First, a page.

One category that is both unexpected and strangely thorough is Miscellaneous. In here are such subcategories as Caviar & Roe, Food Wrappers, and Thickeners. When I clicked into Food Wrappers, I expected to see won ton wrappers. Well, yes, there are won ton wrappers, but they also show aluminum and plastic wrap, leaves—bamboo, banana, fig, grape, lotus, maguey, papaya, and ti—not to mention corn husks, sausage casings, and a variety of ethnic “skins” (i.e., empananda wrappers, egg roll wrappers, gyoza wrappers, etc.). And would you ever think to use sago starch or water chestnut powder as a thickener for your soup?

One of the most useful features of Cook’s Thesaurus is the substitutions. I have often encountered recipes—particularly for dishes native to other countries—that call for ingredients that are difficult (if not impossible) to find here in the U.S. While the Internet is a great resource for anything you might need, the drawback is that you have to wait for delivery, which means you must plan ahead. But suppose you need something spur of the moment—what do you do? Substitute, the mantra of harried cooks.

Cook’s Thesaurus lists substitutes that you may never have known existed for many items. If you have a recipe that calls for candlenuts (popular in Southeast Asian dishes), Cook’s Thesaurus will tell you that you can substitute hazelnuts (when was the last time you saw a candlenut?). Have some sour cream on hand? Use it as a substitute for smetana (an Eastern European sour cream) or jocoque (“a Mexican product that’s halfway between buttermilk and sour cream”).

Sometimes substituting means making your own version of commonly found products. For example, to make buttermilk, combine 2 cup of milk (or soymilk) plus 2 tablespoon of lemon juice or vinegar, and allow to stand for 10 minutes; or, combine 1 cup of milk plus 2 teaspoons cream of tartar, and allow to stand for 10 minutes; or, combine two parts plain yogurt plus one part milk or plain, low-fat yogurt or sour cream or molasses (in batters that also call for baking soda).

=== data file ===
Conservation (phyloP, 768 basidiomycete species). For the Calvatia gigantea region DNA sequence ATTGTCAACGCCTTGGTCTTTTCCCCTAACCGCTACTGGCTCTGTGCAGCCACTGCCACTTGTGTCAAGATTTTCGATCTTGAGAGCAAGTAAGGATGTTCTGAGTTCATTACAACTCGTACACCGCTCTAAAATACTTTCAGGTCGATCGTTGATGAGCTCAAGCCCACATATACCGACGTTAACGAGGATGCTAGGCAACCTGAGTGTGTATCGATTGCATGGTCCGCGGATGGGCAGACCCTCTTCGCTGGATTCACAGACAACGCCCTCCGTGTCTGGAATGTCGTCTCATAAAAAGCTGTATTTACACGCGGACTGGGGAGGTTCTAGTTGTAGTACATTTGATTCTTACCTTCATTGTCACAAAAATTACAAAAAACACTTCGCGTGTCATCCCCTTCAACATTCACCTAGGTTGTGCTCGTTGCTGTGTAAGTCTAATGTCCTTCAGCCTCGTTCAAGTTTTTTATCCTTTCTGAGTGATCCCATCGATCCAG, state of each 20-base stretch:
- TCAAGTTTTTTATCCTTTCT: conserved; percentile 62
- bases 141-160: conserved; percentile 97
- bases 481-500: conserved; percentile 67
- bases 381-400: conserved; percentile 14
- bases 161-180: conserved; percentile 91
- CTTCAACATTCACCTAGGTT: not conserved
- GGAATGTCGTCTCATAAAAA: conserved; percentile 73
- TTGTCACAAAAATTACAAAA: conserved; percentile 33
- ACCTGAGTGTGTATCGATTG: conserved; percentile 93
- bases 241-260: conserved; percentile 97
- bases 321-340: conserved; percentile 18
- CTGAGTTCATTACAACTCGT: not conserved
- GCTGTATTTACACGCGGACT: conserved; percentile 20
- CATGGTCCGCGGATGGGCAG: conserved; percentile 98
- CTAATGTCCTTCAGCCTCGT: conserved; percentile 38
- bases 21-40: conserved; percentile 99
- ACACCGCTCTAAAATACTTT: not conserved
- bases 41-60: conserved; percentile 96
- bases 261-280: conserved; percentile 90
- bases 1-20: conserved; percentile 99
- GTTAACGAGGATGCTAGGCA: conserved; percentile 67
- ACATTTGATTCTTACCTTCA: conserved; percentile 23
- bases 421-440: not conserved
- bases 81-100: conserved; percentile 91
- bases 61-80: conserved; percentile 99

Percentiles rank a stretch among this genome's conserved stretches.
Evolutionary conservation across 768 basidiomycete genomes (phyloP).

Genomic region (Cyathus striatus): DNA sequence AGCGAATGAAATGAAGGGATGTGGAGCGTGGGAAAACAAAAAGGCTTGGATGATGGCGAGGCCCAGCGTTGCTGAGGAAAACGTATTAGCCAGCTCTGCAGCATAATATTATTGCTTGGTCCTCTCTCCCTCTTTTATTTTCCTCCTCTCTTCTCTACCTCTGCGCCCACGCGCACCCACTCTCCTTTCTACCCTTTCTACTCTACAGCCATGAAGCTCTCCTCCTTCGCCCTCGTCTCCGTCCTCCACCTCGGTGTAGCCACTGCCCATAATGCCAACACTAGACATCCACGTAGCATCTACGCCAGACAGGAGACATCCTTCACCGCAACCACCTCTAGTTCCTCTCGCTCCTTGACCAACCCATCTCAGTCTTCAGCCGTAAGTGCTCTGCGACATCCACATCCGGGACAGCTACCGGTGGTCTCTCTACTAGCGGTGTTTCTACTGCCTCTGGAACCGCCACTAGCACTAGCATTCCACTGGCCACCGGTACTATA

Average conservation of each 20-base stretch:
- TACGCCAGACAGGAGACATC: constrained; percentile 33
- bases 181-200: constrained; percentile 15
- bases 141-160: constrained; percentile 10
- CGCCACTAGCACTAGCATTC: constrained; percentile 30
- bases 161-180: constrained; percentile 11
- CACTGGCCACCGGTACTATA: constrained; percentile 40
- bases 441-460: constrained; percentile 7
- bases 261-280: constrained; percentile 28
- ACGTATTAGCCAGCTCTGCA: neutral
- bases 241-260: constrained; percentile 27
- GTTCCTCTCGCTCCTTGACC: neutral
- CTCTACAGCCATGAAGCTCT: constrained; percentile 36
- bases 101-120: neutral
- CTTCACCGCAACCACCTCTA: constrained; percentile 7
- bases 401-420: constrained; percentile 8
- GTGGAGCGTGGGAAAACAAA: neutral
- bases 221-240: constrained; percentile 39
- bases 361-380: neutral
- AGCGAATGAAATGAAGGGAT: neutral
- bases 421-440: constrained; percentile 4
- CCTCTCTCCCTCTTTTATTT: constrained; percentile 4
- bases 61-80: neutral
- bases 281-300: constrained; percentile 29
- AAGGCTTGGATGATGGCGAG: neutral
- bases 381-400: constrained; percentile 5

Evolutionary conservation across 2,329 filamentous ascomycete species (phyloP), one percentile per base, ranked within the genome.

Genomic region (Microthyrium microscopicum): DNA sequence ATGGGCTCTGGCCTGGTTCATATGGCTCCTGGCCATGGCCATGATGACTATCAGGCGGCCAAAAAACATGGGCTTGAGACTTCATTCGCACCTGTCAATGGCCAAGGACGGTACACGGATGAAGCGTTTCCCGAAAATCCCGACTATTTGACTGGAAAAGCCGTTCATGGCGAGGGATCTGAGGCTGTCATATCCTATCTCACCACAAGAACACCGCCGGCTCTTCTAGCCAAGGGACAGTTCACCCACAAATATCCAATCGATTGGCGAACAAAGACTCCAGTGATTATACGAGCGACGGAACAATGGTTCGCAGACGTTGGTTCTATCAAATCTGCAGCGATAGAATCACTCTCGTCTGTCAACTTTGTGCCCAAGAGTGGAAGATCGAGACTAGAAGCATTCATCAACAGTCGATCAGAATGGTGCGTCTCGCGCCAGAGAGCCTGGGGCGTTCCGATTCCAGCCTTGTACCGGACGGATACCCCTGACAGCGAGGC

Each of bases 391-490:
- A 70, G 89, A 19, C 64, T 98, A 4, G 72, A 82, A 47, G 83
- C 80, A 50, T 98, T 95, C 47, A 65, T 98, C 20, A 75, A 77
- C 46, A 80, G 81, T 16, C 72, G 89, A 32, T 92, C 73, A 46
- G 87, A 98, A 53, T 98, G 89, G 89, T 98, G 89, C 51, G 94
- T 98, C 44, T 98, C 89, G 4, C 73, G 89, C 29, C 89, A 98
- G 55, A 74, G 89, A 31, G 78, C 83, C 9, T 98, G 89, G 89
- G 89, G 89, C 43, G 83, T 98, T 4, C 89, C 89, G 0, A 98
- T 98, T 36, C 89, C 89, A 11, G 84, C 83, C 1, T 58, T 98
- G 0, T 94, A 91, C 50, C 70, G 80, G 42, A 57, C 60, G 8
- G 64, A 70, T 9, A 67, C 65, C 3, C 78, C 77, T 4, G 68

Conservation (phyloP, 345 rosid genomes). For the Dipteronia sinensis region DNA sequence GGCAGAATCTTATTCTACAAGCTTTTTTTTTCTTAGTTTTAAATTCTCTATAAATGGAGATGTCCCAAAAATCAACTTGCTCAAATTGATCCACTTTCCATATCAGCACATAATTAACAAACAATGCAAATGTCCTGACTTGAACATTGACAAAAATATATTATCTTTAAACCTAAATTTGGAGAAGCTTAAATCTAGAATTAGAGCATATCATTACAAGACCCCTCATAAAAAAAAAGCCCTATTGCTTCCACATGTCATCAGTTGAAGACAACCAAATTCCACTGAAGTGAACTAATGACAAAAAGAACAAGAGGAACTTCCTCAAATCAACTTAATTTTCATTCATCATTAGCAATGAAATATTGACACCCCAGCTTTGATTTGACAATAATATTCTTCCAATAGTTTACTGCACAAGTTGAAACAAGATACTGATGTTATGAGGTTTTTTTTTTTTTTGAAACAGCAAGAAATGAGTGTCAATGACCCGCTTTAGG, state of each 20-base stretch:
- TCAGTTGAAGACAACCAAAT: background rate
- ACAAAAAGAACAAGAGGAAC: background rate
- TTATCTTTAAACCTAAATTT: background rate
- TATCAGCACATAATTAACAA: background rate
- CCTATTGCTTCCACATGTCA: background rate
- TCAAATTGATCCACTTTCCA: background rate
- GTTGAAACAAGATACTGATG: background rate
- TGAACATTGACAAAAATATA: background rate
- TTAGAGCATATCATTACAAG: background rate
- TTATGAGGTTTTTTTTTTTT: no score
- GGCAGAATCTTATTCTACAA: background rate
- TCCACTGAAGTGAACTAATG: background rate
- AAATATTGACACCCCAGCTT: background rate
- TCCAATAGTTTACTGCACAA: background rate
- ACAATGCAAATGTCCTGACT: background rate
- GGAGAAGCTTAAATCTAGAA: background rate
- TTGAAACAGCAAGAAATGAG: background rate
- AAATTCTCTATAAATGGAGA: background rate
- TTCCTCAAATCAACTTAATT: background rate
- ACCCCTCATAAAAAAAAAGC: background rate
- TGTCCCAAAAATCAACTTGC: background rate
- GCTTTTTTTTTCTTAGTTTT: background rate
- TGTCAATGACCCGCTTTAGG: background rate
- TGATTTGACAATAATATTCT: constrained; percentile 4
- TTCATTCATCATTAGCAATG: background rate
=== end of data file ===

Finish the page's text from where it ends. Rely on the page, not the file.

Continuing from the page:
Each month the site features an ingredient of the month, which appears on the home page (although it is not necessarily updated every single month). At this writing, the ingredient was chocolate. It explains its origins and gives information on how to work with chocolate and store it. This feature could stand to be expanded a bit, giving more information than it does and incorporating more concrete instructions on usage as well as a little history. But perhaps that would truly be reaching beyond the scope of the site.

Cook’s Thesaurus has won numerous awards and honorable mentions. Access Magazine, for example, named it one of 2000’s Best Sites of the Year. It also was mentioned in The Complete Idiot’s Guide to Online Health and Fitness. It was honored by such sites as Yahoo! and Food & Wine Online as a Site of the Day, and it was positively reviewed in The New York Times and The Washington Post. Click on Awards at the bottom of the home page to read the excerpts.

Even if you don’t cook much, or are shy about trying new foods, Cook’s Thesaurus is a fascinating site to visit. You will walk away with an expanded knowledge of foods from around the world. Wouldn’t it be great to know your kombu from your wakame and your epazote from your huauzontle?
Roberta Roberti is a Brooklyn-based food writer who owns her own chef business and has written a soon-to-be-published cookbook on vegetarian Italian food.